Those who are convinced that they're always right, let's call them Absolutists, fall firmly on the literal interpretation of the law side of the VAR debate. Offside is offside, they say, doesn't matter by how much, rules are rules. These are also the sort of people who think that 52% to 48% is a definitive result, and therefore the end of the matter.

The Absolutists say things like "my way or the highway", they say things like "It stands to reason". They are the sort of people who have an idea and then decide that it absolutely has to happen now, excepting all else. The Absolutists have a precisely defined view of the world, and are unlikely to countenance thinking which differs vastly from theirs. I should point out that, despite the 52-48 jibe above, Absolutists occur on all sides of the political divide. Proroguing Parliament was an Absolutist ploy (though Johnson, is not, I suspect, Absolutist himself, as he's capable of fully believing at least six opposing ideas before breakfast - Cummings certainly is), but likewise Jo Swinson's ludicrous right-that's-it-we're-revoking-Article 50 ploy is bang-on Absolutism. Jon Lansmann's bungled attempted coup against Tom Watson was Absolutism at its worst, trying to drive through a damaging and self-defeating idea in the face of all prevailing sanity when there are much bigger fish to fry. Momentum is absolutely Absolutist.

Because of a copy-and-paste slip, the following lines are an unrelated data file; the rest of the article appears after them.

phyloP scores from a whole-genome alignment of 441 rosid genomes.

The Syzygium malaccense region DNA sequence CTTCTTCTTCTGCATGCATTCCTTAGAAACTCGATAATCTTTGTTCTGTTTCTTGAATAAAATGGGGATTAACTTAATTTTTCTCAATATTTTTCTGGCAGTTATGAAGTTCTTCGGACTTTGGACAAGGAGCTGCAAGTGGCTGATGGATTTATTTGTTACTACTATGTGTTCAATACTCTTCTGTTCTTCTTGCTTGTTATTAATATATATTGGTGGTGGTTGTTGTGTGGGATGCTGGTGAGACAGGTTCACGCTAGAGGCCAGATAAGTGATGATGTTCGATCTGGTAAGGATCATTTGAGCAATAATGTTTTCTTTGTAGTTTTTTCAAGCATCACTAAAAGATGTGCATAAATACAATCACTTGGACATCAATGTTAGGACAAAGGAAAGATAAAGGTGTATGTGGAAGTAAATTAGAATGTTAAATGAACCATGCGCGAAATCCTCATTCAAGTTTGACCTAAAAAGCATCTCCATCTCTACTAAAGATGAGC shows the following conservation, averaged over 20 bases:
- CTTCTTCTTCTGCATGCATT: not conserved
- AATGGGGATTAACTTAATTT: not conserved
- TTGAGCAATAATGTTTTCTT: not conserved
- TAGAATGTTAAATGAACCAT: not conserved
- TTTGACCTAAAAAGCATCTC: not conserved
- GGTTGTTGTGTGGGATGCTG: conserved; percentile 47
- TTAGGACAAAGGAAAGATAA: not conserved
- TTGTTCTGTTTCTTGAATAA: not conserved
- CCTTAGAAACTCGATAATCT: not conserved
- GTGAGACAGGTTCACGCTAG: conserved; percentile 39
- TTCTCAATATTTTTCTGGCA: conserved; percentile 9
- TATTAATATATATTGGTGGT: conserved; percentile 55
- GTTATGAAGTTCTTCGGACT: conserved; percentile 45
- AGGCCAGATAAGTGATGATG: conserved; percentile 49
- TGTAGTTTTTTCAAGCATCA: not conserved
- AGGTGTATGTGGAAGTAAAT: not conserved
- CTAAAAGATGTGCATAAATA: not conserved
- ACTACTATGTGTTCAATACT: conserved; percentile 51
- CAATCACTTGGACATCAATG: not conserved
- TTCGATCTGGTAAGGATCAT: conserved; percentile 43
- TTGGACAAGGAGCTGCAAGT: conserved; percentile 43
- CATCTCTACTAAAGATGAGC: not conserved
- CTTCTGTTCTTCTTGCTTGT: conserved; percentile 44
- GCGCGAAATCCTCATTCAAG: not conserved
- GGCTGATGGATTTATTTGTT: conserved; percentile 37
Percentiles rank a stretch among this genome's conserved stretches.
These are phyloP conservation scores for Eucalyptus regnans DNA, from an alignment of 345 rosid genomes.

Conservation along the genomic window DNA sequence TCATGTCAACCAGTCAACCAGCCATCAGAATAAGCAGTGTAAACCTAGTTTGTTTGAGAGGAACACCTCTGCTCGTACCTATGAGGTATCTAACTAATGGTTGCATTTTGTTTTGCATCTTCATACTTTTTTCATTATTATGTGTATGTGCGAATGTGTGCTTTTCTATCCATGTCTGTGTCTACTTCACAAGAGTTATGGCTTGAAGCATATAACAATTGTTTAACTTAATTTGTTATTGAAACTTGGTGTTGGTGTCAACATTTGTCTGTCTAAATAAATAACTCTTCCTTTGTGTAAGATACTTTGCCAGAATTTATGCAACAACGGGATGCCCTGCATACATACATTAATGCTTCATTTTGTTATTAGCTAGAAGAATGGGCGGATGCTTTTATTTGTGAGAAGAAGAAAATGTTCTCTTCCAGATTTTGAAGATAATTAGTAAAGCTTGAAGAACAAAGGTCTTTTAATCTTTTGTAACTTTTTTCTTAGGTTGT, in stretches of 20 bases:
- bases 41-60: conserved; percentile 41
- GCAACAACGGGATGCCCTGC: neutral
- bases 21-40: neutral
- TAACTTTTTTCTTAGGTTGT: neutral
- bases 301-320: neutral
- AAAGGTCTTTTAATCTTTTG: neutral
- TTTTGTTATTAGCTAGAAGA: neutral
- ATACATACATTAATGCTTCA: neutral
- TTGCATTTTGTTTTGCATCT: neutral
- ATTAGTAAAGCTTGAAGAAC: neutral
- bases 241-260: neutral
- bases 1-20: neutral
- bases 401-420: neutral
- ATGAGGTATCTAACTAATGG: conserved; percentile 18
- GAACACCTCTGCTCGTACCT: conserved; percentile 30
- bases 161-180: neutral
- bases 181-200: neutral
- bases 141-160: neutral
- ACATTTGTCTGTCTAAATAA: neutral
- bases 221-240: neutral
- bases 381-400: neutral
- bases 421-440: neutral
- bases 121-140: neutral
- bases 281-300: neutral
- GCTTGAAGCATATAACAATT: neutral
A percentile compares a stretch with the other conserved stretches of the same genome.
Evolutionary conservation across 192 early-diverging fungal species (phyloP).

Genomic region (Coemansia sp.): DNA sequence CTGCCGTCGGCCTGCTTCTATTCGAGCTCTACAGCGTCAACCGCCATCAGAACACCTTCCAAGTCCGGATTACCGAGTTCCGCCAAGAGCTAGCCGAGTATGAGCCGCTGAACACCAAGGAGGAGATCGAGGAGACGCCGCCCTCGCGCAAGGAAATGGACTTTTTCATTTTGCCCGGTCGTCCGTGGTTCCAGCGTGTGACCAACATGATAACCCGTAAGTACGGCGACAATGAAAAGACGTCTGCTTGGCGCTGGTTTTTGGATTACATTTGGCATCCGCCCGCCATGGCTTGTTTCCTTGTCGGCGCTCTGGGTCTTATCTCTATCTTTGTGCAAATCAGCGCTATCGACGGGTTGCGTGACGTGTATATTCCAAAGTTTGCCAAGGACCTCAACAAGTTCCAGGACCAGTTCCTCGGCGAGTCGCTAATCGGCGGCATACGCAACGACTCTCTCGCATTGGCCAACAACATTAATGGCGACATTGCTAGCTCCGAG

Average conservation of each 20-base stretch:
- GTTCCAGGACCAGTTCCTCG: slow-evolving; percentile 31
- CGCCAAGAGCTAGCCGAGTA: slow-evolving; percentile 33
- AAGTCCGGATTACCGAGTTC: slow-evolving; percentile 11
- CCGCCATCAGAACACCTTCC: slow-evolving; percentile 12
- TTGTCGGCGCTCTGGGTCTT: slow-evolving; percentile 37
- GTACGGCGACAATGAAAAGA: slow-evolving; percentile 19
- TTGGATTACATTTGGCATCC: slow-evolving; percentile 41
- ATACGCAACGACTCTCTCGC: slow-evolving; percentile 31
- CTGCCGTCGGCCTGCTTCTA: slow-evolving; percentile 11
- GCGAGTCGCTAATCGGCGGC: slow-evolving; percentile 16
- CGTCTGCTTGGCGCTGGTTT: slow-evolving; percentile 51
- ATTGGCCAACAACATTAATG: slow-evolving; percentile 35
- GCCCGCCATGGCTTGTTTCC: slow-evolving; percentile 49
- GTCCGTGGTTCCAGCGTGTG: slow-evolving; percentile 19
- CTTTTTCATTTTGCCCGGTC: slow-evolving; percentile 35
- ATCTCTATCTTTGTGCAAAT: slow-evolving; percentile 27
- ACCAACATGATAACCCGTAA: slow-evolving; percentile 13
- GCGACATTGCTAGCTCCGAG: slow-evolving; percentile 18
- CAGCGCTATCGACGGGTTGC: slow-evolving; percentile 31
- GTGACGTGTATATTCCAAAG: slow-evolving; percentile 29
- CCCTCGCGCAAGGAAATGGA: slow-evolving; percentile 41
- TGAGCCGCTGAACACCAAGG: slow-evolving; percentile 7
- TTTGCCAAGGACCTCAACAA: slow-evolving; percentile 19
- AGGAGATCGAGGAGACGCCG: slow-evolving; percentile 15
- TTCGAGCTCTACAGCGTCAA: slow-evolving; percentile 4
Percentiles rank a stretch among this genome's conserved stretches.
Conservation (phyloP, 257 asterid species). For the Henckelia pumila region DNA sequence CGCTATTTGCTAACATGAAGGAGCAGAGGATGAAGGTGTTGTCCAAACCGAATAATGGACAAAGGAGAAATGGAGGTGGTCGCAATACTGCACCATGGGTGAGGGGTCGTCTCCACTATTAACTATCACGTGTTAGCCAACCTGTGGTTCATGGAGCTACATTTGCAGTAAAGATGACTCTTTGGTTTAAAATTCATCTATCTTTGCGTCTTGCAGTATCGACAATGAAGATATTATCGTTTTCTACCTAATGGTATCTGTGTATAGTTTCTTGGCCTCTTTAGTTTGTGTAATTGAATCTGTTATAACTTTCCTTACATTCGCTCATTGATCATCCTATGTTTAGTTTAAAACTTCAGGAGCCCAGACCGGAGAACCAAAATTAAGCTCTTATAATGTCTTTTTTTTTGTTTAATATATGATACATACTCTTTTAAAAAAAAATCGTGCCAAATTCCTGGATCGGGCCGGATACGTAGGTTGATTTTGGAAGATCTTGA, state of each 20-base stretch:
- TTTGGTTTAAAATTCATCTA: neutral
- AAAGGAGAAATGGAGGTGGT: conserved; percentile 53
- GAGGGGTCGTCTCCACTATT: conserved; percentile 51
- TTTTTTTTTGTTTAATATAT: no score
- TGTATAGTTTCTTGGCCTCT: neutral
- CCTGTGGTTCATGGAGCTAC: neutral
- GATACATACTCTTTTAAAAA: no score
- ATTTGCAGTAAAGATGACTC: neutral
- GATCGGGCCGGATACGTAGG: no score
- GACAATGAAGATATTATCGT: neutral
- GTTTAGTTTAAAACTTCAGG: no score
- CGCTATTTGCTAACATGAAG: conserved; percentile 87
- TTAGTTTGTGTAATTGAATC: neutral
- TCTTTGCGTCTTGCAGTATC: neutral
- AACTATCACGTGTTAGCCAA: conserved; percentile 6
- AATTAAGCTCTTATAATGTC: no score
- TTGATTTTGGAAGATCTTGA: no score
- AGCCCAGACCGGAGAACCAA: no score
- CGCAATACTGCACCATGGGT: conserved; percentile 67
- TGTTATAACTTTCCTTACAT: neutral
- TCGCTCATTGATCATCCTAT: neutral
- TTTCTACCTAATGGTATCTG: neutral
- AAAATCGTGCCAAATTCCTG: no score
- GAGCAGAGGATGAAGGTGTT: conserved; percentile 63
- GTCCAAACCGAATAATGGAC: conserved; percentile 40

Opposing the Absolutists (though opposing's probably too strong a word for this lot) are those who lament the brutal and literal interpretation of the off-side law, feeling that it robs the game of romance and narrative, for argument's sake, we'll call them Narrativists. Where an absolutist sees in Black or White, a Narrativist operates more in shades of grey (or sepia, prone as they are to a sort of wistful historic romanticism), for a Narrativist, the linesman's word should be accepted and then we get on with things (just like in the old days); whilst this sounds on the surface just as dogmatic a response to VAR as the other side, it's more a yearning for a world in which not everything comes down to precise degrees, where there's still room for interpretation.